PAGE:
Sparks named Einstein Professor by Chinese Academy of Sciences
Donald L. Sparks


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1:54 p.m., Dec. 21, 2010----The Chinese Academy of Sciences (CAS) has awarded a 2011 Einstein Professorship to Donald L. Sparks, the S. Hallock du Pont Professor of Soil and Environmental Chemistry and director of the Delaware Environmental Institute at the University of Delaware.

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The honor is presented each year to 20 distinguished scientists from around the world representing a variety of disciplines and actively working at the frontiers of science and technology. Of this year's 20 awardees from the U.S. and Europe, 13 are members of either the U.S. National Academy of Sciences or the National Academy of Engineering.

“This is a wonderful honor,” Sparks said. “I am looking forward to presenting lectures and interacting with colleagues and students at several centers of soil and environmental science and engineering excellence in China.”

The Chinese Academy of Sciences provides funding for each recipient to conduct lecture tours in China as well as for young CAS researchers to visit the recipients in their home laboratories.

Recipients must be nominated by one of the academy's 113 affiliated institutes and are recognized as international leaders in their fields, as measured by awards and prizes, invited lectures, national and international committee memberships, and publications. Sparks was nominated by the CAS Institute of Soil Science in Nanjing, China.

“Don Sparks and members of his laboratory have made many outstanding contributions to soil science over the years, and it is great to see these recognized in the world community,” said Robin Morgan, dean of the College of Agriculture and Natural Resources. “Dr. Sparks is known not just for the results he has obtained, but also for the integrity with which he has conducted science and trained young professionals.”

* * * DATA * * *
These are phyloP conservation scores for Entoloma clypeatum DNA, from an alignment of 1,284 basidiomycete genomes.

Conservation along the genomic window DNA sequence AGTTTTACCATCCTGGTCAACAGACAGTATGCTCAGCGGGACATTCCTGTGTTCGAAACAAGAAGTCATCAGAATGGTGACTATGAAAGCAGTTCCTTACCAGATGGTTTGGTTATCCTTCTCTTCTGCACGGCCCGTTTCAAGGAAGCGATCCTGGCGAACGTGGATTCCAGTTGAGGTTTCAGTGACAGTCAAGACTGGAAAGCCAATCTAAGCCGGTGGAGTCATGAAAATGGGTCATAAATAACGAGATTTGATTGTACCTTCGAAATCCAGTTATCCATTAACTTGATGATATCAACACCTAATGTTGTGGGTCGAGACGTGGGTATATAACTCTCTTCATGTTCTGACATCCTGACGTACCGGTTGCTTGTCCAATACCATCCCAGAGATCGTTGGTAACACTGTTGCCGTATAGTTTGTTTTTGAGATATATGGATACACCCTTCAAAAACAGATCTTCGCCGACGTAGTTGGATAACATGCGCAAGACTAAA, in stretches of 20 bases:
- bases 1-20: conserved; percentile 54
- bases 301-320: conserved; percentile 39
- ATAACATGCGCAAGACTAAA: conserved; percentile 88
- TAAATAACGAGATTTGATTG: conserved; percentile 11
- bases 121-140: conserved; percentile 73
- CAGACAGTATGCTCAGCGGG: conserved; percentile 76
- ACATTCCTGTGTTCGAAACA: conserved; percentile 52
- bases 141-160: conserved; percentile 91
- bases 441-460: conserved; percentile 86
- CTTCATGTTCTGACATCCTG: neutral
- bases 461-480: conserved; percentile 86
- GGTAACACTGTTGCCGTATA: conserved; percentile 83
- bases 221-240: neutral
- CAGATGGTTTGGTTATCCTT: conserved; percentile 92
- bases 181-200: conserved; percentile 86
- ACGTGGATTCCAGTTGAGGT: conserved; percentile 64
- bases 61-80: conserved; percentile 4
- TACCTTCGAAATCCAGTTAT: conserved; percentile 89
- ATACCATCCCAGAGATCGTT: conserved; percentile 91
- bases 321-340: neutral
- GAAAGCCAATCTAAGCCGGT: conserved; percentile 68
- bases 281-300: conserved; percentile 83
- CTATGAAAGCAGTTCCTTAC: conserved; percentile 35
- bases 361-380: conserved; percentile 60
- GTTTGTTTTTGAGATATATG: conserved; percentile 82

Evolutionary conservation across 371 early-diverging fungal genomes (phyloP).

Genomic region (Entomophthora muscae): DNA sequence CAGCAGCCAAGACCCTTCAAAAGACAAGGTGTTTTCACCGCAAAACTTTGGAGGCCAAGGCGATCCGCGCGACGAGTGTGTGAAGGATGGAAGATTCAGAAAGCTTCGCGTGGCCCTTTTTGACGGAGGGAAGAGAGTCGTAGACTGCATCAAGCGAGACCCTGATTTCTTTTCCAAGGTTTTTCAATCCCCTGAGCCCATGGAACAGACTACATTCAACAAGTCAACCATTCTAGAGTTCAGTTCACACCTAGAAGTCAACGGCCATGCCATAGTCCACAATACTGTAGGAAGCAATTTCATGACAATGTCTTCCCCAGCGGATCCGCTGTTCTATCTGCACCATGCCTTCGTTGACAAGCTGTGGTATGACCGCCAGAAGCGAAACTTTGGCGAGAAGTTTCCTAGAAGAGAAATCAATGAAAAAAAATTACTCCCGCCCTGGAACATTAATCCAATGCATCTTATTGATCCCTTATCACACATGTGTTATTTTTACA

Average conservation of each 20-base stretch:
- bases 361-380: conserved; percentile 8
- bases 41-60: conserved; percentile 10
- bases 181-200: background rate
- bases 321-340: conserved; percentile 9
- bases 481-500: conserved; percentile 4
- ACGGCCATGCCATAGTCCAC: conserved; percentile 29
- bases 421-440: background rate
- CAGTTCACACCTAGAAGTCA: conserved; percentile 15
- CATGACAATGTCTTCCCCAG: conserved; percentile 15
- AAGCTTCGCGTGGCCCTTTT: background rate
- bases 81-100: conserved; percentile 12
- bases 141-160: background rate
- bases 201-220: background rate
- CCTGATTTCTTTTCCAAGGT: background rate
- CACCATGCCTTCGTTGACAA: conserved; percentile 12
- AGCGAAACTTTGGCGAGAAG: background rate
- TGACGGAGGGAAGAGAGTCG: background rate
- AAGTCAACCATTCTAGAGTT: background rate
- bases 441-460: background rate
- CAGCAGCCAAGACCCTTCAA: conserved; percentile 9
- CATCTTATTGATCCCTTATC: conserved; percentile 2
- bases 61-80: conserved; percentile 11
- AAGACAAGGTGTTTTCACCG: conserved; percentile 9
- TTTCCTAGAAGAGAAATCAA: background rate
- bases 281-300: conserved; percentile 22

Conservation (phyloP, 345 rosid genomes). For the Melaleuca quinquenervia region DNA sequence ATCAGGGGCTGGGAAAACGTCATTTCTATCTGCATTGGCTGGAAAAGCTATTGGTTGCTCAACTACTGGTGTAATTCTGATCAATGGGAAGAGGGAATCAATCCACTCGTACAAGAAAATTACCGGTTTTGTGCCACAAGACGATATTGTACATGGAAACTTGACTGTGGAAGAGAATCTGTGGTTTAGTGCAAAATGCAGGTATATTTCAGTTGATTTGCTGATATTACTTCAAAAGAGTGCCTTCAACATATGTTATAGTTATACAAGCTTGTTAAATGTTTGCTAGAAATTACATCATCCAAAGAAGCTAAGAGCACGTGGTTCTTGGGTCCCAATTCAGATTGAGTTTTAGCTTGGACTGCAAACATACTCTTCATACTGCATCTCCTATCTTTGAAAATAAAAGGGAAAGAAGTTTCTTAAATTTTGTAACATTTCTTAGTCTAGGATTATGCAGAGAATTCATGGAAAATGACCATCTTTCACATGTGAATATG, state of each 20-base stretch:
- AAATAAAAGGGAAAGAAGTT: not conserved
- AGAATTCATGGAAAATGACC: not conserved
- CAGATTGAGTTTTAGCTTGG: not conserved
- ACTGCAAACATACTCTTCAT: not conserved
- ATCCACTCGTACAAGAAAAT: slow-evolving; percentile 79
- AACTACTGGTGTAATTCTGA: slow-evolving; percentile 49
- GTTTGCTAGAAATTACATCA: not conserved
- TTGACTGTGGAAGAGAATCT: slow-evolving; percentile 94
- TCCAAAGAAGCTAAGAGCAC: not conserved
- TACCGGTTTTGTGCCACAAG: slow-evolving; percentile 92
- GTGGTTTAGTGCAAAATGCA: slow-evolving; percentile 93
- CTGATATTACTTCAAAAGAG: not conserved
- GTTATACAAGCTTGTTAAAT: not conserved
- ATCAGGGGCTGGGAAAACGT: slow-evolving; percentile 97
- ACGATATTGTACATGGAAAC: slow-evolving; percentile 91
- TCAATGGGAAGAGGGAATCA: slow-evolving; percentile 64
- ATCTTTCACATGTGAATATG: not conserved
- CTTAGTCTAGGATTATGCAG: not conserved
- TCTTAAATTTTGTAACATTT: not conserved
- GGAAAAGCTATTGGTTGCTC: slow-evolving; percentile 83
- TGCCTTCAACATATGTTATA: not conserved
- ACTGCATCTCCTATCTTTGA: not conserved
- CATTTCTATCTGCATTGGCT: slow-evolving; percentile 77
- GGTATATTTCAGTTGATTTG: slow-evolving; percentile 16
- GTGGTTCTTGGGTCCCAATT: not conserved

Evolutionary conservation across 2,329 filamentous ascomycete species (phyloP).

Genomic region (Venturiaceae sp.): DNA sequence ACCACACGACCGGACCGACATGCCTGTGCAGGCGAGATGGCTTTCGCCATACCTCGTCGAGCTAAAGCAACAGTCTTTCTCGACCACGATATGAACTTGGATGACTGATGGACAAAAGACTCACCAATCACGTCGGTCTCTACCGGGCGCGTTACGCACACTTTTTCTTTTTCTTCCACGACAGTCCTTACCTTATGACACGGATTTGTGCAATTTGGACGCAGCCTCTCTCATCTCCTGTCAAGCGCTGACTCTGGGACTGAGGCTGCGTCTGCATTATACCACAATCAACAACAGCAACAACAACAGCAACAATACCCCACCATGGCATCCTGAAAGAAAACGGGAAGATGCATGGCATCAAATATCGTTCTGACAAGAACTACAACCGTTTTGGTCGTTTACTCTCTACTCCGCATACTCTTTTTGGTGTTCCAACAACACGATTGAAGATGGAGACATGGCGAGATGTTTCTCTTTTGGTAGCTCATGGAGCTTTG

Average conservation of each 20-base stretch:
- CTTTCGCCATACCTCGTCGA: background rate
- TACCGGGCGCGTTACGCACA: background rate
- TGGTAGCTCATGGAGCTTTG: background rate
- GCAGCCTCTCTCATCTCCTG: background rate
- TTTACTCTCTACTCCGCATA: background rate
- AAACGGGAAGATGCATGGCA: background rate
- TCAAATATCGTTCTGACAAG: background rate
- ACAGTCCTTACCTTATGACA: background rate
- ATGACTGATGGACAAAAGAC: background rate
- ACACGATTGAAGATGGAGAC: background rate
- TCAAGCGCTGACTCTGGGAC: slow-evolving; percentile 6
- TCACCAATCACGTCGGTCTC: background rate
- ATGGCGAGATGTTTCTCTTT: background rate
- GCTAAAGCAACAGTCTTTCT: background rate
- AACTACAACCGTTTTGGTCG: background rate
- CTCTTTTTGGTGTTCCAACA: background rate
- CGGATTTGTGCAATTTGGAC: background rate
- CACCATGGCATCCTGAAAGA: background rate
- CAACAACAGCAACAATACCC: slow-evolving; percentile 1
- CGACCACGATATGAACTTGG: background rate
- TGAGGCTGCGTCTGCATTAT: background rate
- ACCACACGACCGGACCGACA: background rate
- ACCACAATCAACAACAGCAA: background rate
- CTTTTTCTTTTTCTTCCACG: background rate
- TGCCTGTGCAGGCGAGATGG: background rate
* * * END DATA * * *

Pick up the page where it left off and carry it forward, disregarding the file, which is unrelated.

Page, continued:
Donald L. Sparks

Since joining the UD faculty 31 years ago, Sparks has created an internationally prominent graduate program in environmental soil chemistry in the College of Agriculture and Natural Resources. He has authored 284 scientific publications and three textbooks, mentored 54 graduate students and 25 postdoctoral researchers, and served as an invitational speaker at 84 universities and institutes on four continents. He served as chair of the Department of Plant and Soil Sciences for 20 years.

Sparks' research focuses on how toxic metals such as arsenic, nickel, and zinc and plant nutrients such as phosphorus and sulfur are bound by soil particles and under what conditions the toxins or nutrients may be released into water supplies and become available to plants, animals and humans. He has been one of the leaders in employing synchrotron-based techniques to elucidate metal reaction mechanisms at soil and mineral surfaces. The results of his studies are useful in developing strategies for remediation of contaminated soils.

He has successfully competed for more than $31 million in research contracts and grants and won numerous awards and honors, including the University's highest academic recognition, the Francis Alison Award in 1996. He was named Distinguished Professor in 1994 and S. Hallock du Pont Endowed Chair in 2002.

Most recently, in August 2010, Sparks received the Liebig Medal from the International Union of Soil Sciences (IUSS) for his outstanding contributions in soil science research. He served as president of the IUSS from 2002 to 2006.

Sparks is also highly regarded as a graduate student mentor. He was the first recipient of the UD Doctoral Student Advising and Mentoring Award, and in April 2010, he received the Geoffrey Marshall Mentoring Award from the Northeastern Association of Graduate Schools. His students have gone on to earn many accolades of their own, including three Presidential Early Career Awards for Scientists and Engineers, the highest honor in the U.S. for beginning scientists and engineers.

Sparks is also the recipient of the U.S. Department of Agriculture's Sterling B. Hendricks Medal, a McMaster Fellowship from the Australian Commonwealth Scientific and Research Organization (CSIRO), the Soil Science Research and M. L. and Chrystie M. Jackson Soil Chemistry/Mineralogy Awards, and the Environmental Quality Research Award. He also is an ISI Highly Cited Researcher.

Sparks is a fellow of the Soil Science Society of America, the American Society of Agronomy, the American Association for the Advancement of Science, the Geochemical Society and the European Association of Geochemists. He serves on the editorial boards of seven soil science, environmental science and geochemistry journals.